This paper is the second of a four-part series in which an attempt has been made to capture the collective wisdom of the leading participants in an extended LinkedIn discussion over the first six months of 2014. The actual original texts have been edited for grammar and spelling to make for easier reading online. The observations quoted are the opinions and property of the contributors as noted.

Published here September 2014.

PART 1 | Introduction | Stan Krupinski - Andrzej Wardaszka | Richard Stubbs
Brian Phillips | Max Wideman Introduces KPIs and KSIs | David Willcox | David Hatch
Larry Moore - Cliona O'Hanrahan | Mounir Ajam | PART 3

Stan Krupinski[4] Quotes Wikipedia, Andrzej Wardaszka[5] Compares Delivery with Business Case

Stan Krupinski

In Part 1 of this series, Stan quoted Wikipedia as describing the objectives of Project Management, in part, as follows:

"Project objectives define target status at the end of the project, the reaching of which is considered necessary for the achievement of planned benefits. They can be formulated as SMART: Specific, Measurable (or at least evaluable) achievement, Achievable (recently Agreed-to or Acceptable are used regularly as well), Realistic (given the current state of organizational resources) and Time terminated (bounded). The evaluation (measurement) occurs at the project closure."

Project success is based on whether or not the project delivered a value added product or service to the sponsoring organization. It is not based on whether or not the Project Manager successfully followed the PMBOK user manual. Meeting all the PMBOK requirements, and then delivering something useless is silly.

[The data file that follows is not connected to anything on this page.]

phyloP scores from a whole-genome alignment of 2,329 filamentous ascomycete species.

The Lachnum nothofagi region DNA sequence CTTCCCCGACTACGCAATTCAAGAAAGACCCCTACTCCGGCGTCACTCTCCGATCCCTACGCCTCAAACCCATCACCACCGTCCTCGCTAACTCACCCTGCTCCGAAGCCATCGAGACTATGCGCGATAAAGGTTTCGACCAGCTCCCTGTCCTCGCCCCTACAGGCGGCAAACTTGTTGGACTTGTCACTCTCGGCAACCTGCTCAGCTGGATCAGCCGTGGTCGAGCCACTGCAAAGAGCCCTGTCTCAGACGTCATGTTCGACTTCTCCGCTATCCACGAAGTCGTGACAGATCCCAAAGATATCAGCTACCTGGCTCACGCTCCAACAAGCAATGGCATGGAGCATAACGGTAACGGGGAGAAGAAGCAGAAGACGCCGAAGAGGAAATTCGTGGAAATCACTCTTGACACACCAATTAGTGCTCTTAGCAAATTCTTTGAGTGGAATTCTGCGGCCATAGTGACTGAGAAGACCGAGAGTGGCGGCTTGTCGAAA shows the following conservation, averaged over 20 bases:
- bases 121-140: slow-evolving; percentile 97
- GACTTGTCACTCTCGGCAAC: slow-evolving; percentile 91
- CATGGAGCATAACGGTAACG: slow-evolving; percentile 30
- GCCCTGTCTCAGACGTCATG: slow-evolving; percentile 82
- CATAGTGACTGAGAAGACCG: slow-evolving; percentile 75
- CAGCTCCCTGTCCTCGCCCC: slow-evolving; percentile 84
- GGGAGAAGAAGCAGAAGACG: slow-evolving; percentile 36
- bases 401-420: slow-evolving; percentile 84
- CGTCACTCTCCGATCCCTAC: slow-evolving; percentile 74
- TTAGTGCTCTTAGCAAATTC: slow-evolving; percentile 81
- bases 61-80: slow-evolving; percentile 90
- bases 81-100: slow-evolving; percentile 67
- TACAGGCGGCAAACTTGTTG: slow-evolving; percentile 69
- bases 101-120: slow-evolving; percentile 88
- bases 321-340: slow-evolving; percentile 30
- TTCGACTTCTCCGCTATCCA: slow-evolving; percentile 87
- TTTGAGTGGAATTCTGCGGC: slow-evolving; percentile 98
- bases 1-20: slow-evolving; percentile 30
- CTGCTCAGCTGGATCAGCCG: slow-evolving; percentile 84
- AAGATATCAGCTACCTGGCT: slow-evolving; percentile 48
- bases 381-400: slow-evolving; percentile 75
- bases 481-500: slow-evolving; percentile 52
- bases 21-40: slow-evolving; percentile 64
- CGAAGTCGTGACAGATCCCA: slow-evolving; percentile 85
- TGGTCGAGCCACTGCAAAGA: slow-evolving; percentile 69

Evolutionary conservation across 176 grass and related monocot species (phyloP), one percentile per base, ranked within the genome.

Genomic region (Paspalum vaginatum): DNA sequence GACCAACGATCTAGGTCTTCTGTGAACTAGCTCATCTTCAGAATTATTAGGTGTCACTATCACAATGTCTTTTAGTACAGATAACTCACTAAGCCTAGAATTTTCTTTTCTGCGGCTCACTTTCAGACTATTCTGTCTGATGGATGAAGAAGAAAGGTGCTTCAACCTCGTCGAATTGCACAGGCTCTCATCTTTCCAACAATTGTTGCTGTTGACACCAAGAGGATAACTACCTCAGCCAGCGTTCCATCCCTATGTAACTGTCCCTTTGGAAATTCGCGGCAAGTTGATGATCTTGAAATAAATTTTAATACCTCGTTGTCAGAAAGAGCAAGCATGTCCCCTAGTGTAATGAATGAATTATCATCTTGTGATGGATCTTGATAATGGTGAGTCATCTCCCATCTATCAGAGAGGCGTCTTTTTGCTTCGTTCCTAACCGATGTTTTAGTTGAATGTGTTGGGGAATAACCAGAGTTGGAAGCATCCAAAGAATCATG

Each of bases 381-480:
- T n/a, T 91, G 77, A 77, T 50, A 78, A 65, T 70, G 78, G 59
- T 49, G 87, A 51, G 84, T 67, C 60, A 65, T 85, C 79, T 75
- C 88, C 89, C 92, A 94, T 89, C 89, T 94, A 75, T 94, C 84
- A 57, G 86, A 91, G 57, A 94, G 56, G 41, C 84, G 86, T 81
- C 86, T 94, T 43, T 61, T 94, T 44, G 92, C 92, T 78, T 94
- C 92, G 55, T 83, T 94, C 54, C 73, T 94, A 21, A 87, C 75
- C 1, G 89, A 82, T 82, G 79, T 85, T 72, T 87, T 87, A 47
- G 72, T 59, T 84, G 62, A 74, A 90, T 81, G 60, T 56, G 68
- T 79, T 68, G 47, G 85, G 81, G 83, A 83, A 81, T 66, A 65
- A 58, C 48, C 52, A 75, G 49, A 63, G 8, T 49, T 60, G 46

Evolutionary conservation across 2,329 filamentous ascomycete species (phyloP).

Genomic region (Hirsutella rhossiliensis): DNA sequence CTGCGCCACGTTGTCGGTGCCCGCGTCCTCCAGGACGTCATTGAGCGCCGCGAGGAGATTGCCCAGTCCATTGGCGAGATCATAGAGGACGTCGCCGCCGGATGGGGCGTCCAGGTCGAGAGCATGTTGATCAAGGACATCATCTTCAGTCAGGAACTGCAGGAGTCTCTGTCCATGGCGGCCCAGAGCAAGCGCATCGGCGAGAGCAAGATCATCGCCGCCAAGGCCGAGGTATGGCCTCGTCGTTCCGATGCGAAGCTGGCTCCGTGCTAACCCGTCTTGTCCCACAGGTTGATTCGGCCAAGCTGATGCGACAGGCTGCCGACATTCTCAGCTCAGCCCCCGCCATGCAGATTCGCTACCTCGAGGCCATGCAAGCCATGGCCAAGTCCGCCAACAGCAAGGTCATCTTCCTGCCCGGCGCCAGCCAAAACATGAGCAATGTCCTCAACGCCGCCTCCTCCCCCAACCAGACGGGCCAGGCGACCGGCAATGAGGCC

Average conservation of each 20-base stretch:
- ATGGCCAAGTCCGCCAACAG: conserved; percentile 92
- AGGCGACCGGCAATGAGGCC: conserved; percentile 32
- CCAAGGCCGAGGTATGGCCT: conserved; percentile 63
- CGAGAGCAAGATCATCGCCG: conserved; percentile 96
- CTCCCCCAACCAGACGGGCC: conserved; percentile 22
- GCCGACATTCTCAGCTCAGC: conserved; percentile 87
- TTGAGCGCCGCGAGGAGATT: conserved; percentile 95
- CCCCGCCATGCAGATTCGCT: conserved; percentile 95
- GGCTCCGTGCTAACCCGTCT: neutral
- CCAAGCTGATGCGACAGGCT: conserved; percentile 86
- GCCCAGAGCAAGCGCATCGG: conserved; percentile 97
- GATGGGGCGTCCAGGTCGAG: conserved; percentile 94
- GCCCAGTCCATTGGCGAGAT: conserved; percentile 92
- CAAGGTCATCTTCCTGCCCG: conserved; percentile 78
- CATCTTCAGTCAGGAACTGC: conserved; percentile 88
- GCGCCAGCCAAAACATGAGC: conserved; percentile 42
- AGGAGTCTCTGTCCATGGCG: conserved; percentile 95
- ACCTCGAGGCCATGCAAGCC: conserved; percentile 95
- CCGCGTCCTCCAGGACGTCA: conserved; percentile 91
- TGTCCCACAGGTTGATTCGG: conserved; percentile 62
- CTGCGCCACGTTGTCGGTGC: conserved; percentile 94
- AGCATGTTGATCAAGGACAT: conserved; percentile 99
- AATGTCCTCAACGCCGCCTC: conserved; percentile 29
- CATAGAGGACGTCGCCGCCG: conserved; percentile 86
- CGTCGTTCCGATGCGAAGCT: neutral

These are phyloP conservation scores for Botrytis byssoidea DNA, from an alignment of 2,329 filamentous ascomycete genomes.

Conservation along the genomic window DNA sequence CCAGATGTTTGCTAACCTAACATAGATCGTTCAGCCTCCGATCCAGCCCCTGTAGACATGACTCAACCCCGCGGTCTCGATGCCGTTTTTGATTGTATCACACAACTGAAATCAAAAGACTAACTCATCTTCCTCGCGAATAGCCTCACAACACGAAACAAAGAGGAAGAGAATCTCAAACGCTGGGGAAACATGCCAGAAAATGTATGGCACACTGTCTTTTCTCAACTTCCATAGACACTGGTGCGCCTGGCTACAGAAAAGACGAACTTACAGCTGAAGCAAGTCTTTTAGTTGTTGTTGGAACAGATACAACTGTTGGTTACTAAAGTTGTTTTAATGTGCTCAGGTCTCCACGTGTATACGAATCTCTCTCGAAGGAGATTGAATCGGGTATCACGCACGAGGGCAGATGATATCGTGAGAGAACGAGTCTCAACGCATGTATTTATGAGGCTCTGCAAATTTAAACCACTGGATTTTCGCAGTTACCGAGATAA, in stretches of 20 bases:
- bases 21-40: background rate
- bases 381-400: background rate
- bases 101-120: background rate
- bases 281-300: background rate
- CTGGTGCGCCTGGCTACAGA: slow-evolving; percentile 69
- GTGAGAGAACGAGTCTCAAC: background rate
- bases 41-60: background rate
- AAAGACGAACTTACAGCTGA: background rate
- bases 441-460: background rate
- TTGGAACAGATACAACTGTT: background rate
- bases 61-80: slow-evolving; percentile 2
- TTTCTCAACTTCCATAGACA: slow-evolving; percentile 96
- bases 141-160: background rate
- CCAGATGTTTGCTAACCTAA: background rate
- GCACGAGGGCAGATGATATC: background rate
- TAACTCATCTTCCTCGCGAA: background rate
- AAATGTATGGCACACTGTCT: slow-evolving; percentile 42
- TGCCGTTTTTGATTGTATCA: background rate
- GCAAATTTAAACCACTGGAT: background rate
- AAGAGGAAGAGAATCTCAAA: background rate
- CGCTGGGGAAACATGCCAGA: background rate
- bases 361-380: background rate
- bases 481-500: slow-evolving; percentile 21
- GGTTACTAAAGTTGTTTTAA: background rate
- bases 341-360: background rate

Andrzej Wardaszka

Because all projects have an end date, one should be able to declare success or failure at that point in time. Obviously, all you can do is compare actual results to baseline triple constraints.[6] In theory, if the team has met or exceeded the baselines, you should be allowed to declare the project a success at project close. However, I would now like to agree with Max earlier that this success can change or be re-evaluated later.

The investment decision to go ahead with a particular project relied on a business case. Over the years and months that follow, when the PM and project team have all moved on to bigger and better things, someone (hopefully) will track whether the return on investment meets what was promised in the business case. Based on that analysis, another assessment of whether the project was a 'success' will be performed.

This now really becomes a question of whether the project was a good business investment (and the sponsor should be solely accountable here). However, perception is reality. If there is a lingering feeling that the project was not a good decision, in time that will translate into the project being a failure. A project that was once initially viewed as a success, can later be viewed as a failure.

Introduction  Introduction

4. Stan Krupinski: Project Manager
5. Andrzej Wardaszka: Watson Solutions Project Manager at IBM
6. "Triple constraints" here means scope, quality, time and cost.
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